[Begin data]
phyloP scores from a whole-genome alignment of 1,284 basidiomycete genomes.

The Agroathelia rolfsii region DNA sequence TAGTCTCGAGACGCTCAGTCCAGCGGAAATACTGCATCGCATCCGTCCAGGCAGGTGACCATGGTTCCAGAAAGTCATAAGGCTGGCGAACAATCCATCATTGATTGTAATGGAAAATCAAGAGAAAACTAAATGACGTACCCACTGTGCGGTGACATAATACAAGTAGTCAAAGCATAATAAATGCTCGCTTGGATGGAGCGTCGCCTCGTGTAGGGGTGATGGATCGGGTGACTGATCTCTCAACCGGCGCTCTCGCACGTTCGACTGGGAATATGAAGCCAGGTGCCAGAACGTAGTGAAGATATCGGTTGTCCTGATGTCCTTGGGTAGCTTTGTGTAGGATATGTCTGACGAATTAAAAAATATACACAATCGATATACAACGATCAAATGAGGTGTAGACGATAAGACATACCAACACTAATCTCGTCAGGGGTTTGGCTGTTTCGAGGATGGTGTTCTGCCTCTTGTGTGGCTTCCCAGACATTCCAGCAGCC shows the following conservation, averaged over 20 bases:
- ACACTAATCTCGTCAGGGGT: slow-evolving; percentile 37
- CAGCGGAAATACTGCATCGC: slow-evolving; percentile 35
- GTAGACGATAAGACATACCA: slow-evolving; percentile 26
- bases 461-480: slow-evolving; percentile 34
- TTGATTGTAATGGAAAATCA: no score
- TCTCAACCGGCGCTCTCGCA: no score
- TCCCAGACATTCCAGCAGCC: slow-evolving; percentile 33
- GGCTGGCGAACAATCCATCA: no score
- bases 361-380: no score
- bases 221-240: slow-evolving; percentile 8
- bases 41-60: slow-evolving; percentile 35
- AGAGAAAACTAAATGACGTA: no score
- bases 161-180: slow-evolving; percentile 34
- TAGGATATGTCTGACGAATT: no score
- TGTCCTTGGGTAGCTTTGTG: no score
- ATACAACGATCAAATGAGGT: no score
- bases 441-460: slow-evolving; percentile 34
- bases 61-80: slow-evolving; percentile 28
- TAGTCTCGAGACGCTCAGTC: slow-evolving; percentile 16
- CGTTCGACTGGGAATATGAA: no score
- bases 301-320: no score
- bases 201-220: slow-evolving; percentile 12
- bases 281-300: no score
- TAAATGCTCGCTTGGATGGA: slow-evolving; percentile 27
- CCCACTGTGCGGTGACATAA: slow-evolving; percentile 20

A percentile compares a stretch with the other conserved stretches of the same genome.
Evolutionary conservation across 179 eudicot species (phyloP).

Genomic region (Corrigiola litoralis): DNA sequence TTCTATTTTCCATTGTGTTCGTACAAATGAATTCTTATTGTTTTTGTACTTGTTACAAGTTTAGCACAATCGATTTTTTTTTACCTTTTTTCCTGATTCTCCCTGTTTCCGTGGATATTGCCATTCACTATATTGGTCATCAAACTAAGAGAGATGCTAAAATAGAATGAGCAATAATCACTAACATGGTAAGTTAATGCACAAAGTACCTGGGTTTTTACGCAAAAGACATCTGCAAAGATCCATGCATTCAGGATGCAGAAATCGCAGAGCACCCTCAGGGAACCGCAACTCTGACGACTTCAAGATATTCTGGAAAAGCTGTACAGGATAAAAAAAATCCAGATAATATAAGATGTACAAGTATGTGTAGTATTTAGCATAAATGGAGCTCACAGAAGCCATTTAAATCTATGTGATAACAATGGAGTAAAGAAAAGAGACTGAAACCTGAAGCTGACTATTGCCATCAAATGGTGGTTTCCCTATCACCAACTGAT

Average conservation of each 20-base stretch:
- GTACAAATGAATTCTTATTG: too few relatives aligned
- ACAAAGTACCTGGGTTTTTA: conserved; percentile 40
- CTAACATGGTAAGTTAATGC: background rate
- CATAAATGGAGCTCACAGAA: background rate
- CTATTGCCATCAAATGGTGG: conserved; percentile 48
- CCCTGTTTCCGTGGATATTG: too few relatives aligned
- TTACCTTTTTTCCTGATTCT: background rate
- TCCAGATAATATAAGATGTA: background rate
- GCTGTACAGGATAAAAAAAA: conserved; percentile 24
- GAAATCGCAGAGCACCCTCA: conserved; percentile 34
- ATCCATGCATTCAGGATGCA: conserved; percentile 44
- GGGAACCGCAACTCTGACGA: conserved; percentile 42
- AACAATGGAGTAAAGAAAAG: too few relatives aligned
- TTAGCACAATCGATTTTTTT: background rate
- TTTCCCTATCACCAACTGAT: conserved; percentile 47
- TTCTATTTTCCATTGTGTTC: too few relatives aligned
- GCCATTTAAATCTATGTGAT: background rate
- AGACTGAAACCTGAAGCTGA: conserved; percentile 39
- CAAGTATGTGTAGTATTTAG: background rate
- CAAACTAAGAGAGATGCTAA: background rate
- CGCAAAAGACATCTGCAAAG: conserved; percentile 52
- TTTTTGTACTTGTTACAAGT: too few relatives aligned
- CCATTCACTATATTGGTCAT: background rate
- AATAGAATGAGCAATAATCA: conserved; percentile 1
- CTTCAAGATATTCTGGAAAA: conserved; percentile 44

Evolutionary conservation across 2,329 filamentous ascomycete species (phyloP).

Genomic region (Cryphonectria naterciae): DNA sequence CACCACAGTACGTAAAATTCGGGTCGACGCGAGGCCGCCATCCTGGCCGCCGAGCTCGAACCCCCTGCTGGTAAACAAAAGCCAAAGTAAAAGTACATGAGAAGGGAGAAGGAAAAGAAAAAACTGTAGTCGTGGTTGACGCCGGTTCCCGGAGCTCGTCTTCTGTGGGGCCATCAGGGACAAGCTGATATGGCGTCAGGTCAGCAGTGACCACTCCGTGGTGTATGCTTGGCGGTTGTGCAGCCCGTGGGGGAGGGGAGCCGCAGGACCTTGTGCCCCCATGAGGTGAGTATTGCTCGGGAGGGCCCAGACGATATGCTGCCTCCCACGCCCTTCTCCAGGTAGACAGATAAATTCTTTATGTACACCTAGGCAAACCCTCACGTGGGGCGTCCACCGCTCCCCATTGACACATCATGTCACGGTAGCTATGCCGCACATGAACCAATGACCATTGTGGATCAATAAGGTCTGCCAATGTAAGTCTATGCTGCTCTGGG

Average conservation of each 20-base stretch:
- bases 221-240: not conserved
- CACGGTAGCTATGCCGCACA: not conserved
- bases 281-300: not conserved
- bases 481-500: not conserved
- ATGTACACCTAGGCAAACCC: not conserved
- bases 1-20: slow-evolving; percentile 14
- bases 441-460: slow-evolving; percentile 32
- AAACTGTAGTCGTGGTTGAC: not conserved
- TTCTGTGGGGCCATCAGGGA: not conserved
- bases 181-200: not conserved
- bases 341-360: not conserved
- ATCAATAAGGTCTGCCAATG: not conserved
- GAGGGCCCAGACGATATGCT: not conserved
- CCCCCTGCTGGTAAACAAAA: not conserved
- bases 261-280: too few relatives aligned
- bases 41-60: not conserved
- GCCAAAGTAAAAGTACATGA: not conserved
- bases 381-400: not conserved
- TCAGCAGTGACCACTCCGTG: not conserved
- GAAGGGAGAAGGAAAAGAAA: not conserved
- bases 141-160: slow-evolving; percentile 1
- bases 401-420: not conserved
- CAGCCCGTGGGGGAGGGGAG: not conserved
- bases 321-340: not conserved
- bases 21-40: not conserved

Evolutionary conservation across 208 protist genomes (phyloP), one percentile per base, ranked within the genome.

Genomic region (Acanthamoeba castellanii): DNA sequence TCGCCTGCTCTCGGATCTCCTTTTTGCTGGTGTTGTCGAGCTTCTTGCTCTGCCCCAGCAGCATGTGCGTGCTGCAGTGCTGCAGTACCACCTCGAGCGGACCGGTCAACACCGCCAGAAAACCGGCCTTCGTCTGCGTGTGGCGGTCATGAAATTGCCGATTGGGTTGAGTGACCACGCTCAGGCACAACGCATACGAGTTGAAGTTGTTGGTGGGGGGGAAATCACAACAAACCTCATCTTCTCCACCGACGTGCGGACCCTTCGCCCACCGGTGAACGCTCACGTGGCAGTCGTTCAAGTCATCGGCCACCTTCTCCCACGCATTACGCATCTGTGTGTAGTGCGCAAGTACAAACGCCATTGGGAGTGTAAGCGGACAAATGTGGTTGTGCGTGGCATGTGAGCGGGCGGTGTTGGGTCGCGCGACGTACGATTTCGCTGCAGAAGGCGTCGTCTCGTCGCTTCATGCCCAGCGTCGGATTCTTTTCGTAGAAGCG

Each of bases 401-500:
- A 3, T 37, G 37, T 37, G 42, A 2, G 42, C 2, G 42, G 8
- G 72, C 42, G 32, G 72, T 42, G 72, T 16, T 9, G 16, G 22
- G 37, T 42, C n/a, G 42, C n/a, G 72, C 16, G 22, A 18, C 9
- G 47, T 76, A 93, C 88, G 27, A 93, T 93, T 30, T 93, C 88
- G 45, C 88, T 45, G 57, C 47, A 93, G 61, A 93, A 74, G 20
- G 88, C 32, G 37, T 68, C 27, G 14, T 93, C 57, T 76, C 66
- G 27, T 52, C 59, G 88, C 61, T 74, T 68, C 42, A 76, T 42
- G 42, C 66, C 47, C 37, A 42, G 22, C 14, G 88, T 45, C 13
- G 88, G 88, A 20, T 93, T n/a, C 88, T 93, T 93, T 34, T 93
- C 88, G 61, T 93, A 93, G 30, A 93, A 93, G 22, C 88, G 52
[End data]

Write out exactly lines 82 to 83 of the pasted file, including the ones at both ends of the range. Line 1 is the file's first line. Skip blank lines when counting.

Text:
- CAGCCCGTGGGGGAGGGGAG: not conserved
- bases 321-340: not conserved